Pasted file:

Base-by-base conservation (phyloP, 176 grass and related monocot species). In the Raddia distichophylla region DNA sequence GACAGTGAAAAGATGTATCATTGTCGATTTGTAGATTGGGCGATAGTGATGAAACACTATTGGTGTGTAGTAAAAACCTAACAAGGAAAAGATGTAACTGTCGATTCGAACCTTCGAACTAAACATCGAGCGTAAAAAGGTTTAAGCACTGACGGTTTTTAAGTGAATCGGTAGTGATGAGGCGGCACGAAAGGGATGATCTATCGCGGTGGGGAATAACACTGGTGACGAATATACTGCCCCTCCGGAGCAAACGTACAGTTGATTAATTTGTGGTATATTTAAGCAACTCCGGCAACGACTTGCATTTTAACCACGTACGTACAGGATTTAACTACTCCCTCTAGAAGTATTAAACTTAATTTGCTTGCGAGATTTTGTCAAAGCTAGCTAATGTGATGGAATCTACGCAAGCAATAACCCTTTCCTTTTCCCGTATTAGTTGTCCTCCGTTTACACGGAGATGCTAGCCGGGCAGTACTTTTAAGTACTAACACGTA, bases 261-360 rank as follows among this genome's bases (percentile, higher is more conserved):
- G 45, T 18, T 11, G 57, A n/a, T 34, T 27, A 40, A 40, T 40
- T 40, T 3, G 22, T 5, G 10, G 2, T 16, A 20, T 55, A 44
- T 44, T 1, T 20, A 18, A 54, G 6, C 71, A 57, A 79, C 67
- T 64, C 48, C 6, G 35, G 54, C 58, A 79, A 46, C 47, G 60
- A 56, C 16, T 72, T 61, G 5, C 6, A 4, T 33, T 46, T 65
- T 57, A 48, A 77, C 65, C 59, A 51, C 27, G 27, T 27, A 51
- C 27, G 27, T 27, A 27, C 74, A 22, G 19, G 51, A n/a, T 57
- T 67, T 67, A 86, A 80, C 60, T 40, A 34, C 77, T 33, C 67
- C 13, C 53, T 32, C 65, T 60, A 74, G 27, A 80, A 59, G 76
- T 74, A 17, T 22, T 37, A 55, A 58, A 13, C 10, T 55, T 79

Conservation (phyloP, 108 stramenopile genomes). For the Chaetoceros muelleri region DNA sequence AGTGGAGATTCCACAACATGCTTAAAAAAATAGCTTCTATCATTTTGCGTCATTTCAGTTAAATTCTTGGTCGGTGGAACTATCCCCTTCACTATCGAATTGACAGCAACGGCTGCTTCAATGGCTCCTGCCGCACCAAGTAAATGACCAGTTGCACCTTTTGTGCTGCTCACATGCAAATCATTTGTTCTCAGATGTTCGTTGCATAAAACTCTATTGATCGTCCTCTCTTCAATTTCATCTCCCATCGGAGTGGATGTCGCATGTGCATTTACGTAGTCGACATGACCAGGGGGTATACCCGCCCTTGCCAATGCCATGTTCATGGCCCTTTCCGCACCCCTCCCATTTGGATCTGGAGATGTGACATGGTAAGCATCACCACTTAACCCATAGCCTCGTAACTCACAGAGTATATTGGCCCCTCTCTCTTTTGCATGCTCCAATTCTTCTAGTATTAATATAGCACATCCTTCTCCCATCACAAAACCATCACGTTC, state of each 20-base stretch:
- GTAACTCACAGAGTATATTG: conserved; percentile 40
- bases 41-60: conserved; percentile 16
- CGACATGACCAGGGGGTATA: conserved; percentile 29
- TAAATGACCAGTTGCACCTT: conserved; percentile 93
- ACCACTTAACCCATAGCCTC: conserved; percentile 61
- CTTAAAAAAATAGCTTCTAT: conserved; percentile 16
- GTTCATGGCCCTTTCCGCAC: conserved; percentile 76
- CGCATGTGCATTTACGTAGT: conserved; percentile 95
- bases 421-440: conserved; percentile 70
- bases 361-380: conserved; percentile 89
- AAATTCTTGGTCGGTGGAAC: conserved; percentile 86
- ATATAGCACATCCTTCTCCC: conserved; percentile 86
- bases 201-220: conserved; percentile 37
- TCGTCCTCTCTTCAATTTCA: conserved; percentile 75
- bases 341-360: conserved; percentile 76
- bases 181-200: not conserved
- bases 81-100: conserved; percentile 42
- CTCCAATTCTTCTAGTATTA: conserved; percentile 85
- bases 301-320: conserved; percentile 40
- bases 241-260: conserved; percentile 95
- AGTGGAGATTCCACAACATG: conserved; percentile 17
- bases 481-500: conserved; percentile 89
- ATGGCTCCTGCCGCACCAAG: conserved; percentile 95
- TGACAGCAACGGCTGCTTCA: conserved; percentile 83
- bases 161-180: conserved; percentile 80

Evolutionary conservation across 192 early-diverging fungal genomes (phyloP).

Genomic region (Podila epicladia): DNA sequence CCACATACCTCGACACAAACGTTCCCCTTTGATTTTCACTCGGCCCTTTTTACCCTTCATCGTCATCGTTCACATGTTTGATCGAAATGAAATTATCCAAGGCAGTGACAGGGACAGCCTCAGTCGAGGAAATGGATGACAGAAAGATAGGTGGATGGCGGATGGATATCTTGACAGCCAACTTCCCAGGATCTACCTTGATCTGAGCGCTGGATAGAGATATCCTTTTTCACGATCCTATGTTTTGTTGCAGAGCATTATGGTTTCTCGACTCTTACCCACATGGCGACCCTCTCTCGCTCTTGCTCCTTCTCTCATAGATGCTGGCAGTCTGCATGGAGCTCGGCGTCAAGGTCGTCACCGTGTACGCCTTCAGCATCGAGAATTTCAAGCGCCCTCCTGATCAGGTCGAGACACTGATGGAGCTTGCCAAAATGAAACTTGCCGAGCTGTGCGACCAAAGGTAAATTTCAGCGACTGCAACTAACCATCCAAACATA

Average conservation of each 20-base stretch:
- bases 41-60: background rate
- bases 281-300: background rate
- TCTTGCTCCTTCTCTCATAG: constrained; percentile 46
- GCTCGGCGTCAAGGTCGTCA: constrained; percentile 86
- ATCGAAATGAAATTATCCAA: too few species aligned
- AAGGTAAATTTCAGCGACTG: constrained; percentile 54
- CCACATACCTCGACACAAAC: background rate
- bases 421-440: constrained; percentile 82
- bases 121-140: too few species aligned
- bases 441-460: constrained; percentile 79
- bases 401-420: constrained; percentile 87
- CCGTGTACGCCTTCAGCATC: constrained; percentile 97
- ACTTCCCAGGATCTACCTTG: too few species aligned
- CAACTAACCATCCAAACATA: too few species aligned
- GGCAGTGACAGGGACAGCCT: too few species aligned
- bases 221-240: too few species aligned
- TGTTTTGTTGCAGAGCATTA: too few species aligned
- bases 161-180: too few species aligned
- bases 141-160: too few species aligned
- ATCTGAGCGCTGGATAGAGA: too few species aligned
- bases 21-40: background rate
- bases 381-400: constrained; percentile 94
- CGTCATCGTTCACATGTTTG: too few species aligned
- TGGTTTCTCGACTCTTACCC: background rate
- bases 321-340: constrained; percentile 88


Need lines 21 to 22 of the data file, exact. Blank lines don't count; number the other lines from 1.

- bases 421-440: conserved; percentile 70
- bases 361-380: conserved; percentile 89